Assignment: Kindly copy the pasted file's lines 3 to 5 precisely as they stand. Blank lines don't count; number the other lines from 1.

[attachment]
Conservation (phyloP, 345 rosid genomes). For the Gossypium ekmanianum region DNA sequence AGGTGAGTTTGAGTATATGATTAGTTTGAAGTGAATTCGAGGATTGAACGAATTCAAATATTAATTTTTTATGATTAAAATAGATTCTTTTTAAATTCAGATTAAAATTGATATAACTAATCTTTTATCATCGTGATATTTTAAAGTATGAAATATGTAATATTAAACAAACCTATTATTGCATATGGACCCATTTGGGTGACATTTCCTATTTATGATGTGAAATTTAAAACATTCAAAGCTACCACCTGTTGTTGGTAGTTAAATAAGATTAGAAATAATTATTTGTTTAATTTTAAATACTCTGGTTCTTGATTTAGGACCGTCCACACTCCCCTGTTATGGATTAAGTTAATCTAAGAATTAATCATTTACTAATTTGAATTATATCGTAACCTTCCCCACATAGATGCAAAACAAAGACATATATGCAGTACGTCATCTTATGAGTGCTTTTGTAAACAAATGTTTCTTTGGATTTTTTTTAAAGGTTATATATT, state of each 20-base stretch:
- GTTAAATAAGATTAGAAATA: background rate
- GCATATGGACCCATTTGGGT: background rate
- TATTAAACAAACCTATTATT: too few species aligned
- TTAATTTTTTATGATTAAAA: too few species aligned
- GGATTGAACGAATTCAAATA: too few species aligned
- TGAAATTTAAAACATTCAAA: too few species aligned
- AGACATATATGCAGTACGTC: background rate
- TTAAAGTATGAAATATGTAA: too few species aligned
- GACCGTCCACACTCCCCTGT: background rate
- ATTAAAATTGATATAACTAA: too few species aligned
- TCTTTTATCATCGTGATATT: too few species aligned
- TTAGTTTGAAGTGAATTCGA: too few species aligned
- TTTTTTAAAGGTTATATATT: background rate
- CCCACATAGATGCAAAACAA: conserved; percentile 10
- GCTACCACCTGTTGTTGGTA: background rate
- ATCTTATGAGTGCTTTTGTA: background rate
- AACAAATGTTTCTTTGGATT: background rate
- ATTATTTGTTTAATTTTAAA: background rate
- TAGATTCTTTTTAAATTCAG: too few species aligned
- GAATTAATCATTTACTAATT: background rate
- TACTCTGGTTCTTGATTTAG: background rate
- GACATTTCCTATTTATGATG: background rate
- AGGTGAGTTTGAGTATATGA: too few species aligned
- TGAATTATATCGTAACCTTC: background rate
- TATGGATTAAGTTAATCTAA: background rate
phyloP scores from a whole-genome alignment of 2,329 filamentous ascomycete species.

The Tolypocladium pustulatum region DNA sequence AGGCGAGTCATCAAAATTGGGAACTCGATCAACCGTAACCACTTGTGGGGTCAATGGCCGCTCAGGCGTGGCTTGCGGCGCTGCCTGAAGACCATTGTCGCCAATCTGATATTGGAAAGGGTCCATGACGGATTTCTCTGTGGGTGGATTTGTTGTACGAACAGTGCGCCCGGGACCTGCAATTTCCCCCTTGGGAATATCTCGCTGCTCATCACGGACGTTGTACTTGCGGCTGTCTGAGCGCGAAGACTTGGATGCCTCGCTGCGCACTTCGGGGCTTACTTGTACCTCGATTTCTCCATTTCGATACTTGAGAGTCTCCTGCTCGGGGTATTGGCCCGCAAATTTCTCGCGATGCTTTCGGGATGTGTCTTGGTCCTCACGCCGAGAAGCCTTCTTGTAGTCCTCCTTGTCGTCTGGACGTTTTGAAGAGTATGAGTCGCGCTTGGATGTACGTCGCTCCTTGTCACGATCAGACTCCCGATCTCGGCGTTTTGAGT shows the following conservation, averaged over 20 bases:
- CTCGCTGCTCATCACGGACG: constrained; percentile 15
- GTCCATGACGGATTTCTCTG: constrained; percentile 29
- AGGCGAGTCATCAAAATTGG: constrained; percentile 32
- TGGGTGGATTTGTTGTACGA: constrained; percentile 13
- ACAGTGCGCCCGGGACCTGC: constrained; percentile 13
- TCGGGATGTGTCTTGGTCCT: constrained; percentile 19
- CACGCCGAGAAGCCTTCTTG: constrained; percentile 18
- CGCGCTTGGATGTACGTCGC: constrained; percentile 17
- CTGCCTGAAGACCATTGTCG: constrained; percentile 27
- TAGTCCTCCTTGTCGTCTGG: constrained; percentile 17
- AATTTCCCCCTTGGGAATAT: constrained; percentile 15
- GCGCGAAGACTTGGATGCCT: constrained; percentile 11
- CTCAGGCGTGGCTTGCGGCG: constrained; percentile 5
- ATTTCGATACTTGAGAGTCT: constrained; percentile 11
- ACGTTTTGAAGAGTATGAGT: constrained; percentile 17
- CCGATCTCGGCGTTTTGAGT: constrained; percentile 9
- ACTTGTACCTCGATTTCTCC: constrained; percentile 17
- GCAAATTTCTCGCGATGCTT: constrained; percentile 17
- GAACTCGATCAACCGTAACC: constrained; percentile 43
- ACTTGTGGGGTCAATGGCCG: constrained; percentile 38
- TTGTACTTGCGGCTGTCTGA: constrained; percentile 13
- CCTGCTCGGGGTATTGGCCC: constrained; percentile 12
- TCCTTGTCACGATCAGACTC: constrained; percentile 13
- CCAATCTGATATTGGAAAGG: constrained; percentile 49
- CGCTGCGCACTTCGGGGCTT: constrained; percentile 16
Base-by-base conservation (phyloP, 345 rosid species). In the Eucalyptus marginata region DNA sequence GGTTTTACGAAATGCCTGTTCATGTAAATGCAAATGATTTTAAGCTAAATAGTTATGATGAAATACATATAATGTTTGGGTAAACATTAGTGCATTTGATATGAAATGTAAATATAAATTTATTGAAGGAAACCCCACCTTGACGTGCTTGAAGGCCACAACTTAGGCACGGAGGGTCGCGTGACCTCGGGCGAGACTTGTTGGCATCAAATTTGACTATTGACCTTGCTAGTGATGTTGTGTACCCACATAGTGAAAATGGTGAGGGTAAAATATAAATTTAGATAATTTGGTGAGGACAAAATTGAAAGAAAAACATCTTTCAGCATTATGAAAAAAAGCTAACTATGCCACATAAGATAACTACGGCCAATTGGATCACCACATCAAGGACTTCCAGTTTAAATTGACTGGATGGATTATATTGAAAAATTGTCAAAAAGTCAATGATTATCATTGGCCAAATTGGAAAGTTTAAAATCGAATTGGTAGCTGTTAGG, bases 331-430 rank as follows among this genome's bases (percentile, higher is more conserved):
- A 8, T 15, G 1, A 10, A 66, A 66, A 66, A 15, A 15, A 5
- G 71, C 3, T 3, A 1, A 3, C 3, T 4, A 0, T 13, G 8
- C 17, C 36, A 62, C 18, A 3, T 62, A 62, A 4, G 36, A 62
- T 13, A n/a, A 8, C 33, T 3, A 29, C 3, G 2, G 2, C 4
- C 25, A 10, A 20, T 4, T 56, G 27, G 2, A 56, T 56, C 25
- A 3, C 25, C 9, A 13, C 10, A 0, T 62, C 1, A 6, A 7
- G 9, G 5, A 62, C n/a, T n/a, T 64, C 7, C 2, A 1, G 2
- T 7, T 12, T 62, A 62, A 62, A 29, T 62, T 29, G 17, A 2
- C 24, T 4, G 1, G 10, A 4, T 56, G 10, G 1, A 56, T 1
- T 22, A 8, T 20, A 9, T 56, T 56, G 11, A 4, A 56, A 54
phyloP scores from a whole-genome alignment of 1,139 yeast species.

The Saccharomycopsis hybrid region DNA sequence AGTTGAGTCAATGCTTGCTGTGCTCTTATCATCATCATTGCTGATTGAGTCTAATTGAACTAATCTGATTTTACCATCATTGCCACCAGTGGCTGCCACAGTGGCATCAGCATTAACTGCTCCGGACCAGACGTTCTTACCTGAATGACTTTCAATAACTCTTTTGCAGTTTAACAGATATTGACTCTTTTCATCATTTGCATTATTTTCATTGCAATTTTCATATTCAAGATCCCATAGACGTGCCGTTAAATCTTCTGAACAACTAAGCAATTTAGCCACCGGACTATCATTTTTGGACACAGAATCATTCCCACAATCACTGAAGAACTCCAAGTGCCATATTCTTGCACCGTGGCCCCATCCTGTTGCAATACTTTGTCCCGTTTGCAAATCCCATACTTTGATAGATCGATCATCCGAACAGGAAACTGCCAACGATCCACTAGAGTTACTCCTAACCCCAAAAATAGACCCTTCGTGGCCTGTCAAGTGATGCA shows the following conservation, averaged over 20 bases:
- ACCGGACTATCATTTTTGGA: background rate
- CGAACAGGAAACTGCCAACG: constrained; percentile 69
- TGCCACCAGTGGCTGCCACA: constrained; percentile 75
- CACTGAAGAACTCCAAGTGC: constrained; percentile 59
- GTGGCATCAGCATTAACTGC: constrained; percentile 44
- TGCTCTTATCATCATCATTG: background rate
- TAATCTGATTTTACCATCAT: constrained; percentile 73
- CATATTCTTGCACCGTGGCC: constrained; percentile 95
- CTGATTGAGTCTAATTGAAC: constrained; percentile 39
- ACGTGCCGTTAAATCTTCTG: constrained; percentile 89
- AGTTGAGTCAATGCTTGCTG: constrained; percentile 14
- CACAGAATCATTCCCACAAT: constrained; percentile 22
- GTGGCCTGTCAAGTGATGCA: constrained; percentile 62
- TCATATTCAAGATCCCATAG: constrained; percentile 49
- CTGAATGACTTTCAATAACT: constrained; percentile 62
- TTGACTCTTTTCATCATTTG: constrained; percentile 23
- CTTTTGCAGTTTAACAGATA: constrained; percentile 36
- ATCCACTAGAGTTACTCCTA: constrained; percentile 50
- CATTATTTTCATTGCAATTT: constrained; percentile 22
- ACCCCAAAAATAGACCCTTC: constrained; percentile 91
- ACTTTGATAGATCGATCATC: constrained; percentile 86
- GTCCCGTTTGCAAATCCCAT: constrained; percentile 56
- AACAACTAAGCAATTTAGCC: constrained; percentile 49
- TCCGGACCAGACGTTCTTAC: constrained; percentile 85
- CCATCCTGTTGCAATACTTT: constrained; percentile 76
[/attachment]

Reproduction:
- GCATATGGACCCATTTGGGT: background rate
- TATTAAACAAACCTATTATT: too few species aligned
- TTAATTTTTTATGATTAAAA: too few species aligned